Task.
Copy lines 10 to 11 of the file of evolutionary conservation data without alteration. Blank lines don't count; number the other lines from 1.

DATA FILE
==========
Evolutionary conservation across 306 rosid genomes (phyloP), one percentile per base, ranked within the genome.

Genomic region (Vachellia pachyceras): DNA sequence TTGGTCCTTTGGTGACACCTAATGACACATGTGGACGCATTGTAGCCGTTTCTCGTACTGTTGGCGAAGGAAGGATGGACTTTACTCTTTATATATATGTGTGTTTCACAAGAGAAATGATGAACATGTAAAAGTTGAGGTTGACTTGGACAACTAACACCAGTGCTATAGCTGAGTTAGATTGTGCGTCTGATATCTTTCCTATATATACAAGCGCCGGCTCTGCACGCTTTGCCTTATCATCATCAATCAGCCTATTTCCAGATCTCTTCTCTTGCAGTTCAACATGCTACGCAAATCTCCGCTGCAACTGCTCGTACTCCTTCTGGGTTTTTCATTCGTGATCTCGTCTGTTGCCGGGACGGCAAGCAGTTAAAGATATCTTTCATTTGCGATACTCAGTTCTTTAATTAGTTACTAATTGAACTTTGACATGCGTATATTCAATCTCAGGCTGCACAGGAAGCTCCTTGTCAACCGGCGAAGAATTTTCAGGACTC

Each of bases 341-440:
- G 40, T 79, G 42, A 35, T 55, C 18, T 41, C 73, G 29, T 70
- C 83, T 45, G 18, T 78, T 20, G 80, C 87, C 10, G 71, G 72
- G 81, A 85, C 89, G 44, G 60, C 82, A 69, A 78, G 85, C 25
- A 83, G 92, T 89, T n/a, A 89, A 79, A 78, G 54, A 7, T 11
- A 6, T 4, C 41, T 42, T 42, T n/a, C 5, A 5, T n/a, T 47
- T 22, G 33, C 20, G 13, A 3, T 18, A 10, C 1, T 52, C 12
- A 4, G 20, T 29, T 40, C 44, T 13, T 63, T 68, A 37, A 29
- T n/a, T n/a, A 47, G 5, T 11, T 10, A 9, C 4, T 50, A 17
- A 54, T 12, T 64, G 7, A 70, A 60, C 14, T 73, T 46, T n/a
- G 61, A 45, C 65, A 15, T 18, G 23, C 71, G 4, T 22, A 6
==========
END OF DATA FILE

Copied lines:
- A 4, G 20, T 29, T 40, C 44, T 13, T 63, T 68, A 37, A 29
- T n/a, T n/a, A 47, G 5, T 11, T 10, A 9, C 4, T 50, A 17